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Evidence and Effects of Wrench Faulting, North Central Gulf Coast Region
R. K. Zimmerman
North central Gulf Coast Middle Mesozoic zones of crustal weakness, caused by transform faulting associated with plate separation and rifting, became ideal loci for subsequent tectonic adjustments. Several lines of evidence - manifested in wrench faulting - point toward the existence of such adjustments occurring in the Upper Jurassic, Cretaceous, and Tertiary strata of this area.
Eight lines of evidence suggest that there are at least four zones of faulting in the region that have been affected by lateral (and vertical) fault movements and associated extension fracturing. Isopach maps, en echelon fault/fold patterns, location of time-specific igneous activity, offset basement features, anomalous saltwater incursions into freshwater aquifers, offset surface geomorphic features, surface lineaments, and regional hydrocarbon migration patterns are all suggestive of dominant lateral motion along the affected zones in the subsurface and/or surface.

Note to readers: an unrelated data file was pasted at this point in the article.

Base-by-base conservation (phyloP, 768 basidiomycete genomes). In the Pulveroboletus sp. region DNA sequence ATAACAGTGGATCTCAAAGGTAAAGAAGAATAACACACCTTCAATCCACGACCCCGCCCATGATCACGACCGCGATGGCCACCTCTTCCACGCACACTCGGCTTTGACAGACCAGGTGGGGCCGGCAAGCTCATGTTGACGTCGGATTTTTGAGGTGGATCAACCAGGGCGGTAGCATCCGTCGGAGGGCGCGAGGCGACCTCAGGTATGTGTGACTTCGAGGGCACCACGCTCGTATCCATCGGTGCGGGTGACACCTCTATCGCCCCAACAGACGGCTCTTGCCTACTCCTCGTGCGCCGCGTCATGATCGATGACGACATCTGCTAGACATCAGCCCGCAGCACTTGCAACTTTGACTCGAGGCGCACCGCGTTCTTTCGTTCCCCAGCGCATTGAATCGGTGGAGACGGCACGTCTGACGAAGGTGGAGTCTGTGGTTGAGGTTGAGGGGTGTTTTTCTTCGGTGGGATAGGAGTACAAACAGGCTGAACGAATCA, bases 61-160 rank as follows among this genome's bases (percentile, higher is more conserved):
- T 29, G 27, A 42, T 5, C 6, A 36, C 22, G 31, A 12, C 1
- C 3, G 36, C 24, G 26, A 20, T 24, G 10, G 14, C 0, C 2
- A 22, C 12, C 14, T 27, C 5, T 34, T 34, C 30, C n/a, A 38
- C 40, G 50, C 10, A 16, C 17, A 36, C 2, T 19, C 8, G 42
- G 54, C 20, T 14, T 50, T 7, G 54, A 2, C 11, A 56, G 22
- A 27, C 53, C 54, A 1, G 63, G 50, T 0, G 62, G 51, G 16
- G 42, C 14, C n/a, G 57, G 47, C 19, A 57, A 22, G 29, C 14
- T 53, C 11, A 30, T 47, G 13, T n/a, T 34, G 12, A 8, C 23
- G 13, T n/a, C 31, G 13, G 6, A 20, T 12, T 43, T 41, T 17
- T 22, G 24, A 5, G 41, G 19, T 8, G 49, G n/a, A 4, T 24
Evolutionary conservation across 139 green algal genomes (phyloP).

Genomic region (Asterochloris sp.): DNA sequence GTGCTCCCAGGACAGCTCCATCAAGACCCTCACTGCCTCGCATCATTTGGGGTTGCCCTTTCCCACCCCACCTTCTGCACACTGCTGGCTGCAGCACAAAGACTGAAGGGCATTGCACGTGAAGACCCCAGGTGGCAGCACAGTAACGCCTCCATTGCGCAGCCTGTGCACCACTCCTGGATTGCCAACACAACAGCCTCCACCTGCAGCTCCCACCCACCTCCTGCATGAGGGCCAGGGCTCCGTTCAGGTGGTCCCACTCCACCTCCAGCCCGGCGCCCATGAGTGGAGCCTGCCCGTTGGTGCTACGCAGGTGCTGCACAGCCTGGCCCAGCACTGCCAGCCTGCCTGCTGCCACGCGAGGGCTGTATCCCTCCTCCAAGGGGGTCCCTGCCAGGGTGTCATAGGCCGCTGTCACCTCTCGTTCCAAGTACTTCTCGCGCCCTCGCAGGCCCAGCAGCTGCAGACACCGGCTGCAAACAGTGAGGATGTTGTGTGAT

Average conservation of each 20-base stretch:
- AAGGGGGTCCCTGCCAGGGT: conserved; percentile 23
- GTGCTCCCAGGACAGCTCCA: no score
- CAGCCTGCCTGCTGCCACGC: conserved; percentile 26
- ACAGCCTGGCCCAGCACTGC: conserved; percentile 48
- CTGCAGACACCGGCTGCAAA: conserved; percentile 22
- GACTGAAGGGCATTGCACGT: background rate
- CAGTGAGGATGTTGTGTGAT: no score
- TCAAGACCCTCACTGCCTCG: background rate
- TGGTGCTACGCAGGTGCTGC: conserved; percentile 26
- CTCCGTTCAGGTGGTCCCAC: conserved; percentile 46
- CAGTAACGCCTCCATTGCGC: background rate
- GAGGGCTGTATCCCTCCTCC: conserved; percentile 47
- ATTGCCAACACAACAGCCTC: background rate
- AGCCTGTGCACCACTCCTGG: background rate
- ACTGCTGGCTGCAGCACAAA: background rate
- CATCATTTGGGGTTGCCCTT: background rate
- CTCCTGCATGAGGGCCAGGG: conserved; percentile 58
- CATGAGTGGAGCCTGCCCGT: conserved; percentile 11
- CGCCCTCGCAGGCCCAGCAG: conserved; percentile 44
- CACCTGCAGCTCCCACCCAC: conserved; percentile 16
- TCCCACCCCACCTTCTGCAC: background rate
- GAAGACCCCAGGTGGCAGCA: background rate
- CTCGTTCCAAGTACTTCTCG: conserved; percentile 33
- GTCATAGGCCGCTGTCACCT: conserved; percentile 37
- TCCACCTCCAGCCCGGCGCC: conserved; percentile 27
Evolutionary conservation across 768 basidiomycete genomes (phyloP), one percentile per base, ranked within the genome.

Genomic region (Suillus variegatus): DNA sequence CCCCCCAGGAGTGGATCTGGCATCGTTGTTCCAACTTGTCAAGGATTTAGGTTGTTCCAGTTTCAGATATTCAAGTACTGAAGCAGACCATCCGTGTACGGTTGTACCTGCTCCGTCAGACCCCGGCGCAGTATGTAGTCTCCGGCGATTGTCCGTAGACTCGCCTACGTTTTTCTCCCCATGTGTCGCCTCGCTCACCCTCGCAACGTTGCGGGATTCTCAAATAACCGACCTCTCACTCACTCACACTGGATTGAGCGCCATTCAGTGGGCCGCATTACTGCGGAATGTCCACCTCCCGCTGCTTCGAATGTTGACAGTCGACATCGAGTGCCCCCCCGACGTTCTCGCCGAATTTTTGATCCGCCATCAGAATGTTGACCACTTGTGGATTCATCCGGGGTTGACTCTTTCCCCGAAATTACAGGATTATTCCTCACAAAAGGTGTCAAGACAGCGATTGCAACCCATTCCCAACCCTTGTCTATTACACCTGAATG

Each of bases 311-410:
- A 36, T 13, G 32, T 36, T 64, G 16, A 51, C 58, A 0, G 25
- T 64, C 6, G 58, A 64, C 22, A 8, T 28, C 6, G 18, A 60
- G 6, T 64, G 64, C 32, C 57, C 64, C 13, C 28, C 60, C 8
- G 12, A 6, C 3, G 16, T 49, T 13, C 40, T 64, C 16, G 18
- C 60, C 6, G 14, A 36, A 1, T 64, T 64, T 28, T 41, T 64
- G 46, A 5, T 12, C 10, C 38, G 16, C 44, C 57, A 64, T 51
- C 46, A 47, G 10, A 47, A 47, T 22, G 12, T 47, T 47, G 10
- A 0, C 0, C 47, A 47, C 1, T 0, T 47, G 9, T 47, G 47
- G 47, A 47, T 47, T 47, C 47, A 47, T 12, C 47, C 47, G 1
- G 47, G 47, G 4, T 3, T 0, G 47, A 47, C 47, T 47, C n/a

Two main results of the region's wrench faulting are evident in (1) the development of vertical pathways or conduits facilitating hydrocarbon migration from deep, thermally mature source rocks to shallower reservoirs located in non-mature source rock zones; and (2) the development of extension fractures that enhance reservoir porosity. Both results have created the potential for increasing hydrocarbon source volumes available for migration and reservoiring.
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